As the general election campaigns lumber on, more and more analysis is concentrated on the political party leaders- who, if you didn’t know by now, are Nick Clegg, David Cameron and Gordon Brown.
You’d be forgiven for assuming that we’re just voting for one man, with no sniff of a political party behind him. General elections come around every four years, and the intensive scrutiny attributed to the party leaders verge on the absurd. Lets put their policies to one side, and focus on the party leaders’ shameless attempts to be adored by the electorate.
They’re everywhere! You can’t turn on your TV, browse iPlayer or even glance at the newspapers in Morrisons without being greeted by the enlarged grinning- or gurning- face of Clegg, Cameron or Brown.
Their political caricatures are either idolised or despised. Just take a look at the countless facebook groups derived from the recent bout of Cleggmania, as well as the vehement anti Tory groups. The televised debates, whilst reaching more of the electorate than ever before, also, unfortunately, have the potential to become a bit of a pantomime.
We want our party leaders to be genuine. Straight after the debates, Clegg, Brown and Cameron’s body language, communication skills and use of rhetoric are picked apart by psychologists and advertising executives. Cameron looked straight into the camera? Bad. Clegg remembered someone’s name? How personable of him!
They’re bending over backwards to please us, and it’s pretty hilarious to watch. During the first election debate we witnessed cringe worthy lines – ‘You can’t airbrush your policies like you airbrush your posters’. They sounded so rehearsed; you had to wonder if these men were putting on a carefully composed act. Which begs the question- are politicians real people?
It can’t be denied that the televised debates have allowed for an even closer scrutiny. Now their body language, the way the look at the camera, the fact that they can recall names, facts and figures, their facial features, the likeability of their face, their appearance, their wives, their pasts, their teenage years, their choice of clothing, the political persuasions of their families- all of these are picked apart, analysed and laid bare for the public to make an ‘informed’ decision.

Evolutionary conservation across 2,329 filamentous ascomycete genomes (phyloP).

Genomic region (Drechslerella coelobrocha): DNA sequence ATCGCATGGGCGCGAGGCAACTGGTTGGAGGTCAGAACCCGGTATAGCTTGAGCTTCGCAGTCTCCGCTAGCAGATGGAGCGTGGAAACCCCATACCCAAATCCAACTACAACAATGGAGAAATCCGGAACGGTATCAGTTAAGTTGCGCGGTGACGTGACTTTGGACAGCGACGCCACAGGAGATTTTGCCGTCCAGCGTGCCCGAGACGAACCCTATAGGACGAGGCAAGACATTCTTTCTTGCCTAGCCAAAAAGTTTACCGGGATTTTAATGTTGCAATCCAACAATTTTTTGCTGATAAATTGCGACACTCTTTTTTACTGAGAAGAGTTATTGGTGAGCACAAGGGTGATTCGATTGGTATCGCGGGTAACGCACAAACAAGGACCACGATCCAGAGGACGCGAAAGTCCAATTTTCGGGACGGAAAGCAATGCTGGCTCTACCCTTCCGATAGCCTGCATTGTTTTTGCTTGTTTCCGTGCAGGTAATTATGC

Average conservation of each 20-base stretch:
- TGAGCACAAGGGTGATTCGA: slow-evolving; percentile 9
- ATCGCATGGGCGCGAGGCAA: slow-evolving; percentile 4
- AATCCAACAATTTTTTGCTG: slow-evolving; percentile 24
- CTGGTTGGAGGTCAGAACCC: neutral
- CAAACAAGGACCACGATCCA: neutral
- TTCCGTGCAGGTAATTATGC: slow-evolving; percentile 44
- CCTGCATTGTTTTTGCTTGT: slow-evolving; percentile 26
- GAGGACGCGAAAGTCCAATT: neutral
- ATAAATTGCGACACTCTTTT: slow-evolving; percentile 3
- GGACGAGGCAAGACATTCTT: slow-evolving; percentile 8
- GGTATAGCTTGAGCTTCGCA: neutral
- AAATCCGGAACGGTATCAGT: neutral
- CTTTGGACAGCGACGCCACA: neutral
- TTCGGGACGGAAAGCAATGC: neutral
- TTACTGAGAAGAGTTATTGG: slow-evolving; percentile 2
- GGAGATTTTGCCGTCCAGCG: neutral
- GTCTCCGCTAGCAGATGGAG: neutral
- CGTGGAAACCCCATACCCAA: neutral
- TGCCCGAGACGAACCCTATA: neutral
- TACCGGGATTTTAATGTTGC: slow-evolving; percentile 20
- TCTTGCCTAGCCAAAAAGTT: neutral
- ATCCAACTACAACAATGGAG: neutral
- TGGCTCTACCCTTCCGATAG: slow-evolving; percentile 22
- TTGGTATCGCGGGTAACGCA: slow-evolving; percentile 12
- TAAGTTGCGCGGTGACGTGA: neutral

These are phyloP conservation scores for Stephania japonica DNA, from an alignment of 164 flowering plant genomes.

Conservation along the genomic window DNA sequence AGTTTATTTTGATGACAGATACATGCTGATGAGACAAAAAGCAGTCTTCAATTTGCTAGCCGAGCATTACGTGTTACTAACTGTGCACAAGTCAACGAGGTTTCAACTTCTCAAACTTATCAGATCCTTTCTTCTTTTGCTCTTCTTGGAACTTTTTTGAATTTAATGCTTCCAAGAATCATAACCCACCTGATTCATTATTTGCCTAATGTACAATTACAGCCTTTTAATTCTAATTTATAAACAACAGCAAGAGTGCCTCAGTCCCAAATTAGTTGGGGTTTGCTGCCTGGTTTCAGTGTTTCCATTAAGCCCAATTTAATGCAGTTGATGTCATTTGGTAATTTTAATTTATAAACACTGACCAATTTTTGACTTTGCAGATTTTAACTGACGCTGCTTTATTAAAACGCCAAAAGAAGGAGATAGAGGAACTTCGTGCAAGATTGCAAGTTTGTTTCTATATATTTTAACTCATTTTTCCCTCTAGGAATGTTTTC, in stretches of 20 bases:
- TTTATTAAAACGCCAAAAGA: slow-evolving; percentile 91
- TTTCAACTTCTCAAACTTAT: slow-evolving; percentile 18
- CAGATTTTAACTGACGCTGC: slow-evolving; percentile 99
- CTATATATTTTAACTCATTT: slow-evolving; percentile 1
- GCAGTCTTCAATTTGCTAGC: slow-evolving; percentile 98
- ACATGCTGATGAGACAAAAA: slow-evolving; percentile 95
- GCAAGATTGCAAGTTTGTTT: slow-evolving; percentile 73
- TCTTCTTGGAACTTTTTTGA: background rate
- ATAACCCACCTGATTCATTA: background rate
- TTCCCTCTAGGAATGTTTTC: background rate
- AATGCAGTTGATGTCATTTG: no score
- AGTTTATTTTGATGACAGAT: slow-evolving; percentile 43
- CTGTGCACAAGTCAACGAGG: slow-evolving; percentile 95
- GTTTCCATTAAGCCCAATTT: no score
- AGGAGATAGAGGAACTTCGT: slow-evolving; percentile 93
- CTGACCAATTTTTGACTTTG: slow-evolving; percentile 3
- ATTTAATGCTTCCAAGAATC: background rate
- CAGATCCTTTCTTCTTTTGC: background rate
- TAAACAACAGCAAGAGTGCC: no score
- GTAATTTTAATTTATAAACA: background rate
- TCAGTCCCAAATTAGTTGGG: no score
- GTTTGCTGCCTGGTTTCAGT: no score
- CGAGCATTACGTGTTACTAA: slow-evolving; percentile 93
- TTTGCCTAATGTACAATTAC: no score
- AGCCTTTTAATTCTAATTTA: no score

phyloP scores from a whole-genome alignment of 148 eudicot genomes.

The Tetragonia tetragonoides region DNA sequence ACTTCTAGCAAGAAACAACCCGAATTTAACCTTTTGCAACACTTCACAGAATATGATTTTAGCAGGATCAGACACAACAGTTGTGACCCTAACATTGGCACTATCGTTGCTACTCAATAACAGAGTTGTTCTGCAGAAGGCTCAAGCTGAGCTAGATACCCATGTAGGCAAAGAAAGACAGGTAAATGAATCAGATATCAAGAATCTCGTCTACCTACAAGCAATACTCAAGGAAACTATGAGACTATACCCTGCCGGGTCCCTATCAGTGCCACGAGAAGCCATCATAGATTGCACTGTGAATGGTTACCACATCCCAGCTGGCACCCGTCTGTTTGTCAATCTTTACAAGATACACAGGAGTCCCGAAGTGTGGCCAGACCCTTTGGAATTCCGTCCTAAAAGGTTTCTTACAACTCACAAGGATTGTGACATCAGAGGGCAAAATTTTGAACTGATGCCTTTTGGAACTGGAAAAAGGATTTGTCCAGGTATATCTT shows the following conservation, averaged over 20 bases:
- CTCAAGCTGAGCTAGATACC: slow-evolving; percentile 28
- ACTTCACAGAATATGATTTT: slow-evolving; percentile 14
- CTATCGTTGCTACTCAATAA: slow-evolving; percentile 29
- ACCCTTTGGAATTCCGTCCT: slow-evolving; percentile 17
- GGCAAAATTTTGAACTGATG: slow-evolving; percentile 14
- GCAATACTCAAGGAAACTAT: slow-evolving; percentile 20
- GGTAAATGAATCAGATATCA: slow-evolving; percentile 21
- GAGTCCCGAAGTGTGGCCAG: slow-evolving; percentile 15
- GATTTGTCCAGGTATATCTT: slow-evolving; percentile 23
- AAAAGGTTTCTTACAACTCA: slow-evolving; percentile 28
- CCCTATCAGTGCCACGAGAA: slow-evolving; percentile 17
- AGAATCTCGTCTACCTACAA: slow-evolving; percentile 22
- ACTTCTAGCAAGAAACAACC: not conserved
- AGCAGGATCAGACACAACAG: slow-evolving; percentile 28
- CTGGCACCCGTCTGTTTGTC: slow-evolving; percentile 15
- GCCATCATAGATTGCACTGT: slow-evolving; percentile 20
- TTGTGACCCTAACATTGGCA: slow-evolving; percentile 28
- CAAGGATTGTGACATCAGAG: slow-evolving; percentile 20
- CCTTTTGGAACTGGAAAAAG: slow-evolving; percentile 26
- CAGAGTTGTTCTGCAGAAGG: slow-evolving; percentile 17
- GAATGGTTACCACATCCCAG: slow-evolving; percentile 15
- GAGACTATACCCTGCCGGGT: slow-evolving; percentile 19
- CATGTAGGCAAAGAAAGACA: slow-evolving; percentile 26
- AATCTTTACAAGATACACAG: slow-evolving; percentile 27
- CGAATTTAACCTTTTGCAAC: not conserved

It’s hard to know just what to believe anymore. What thick skin these men must have- at first glance it seems that they are vulnerable, ready to be crucified by the sharp, stabbing words of the press. What do we even want from our politicians? Time and time again they are accused of being untrustworthy multi faceted crooks, out of touch with the people they are supposed to be representing. So they indulge themselves in reality TV shows like Channel Four’s Big Brother and Tower Block of Commons, in attempts to reach their voters.
What do we even want from these men? Logic suggests that Cameron, Clegg and Brown must know that they’re under scrutiny to the point of caricature. The whole point of democracy is placing power momentarily in the hands of the state’s people. That concept becomes a bit undermined if we decide against voting for so and so simply because he’s got an annoying face.
It’s no surprise that political parties choose their leaders carefully. The stereotype of a typical politician- grey man in a grey suit with grey hair- has turned the youth vote off in the past. We want our politicians to be relatable, friendly, and just like us- which is probably why such a furore has been made of David Cameron’s upper class, Etonian education. They strive to by liked by the electorate- which is why every televised debate, interview, and party political broadcast is peppered with anecdotes about the time they met someone just like you. They’ll try to prove that they’re not that different at all.
I suppose the big question is do personalities actually matter in politics? The obvious answer is yes- but to what extent? Of course, no one wants a horrible person running their country. But politicians are not television presenters. It’s been said that people don’t believe in ideas- rather, they believe in people who believe in ideas. It’s true that a concept has the potential to become a lot more likeable (or distasteful) once a policy can be anchored to a face. Otherwise, these ideas have a tendency to take on a life of their own.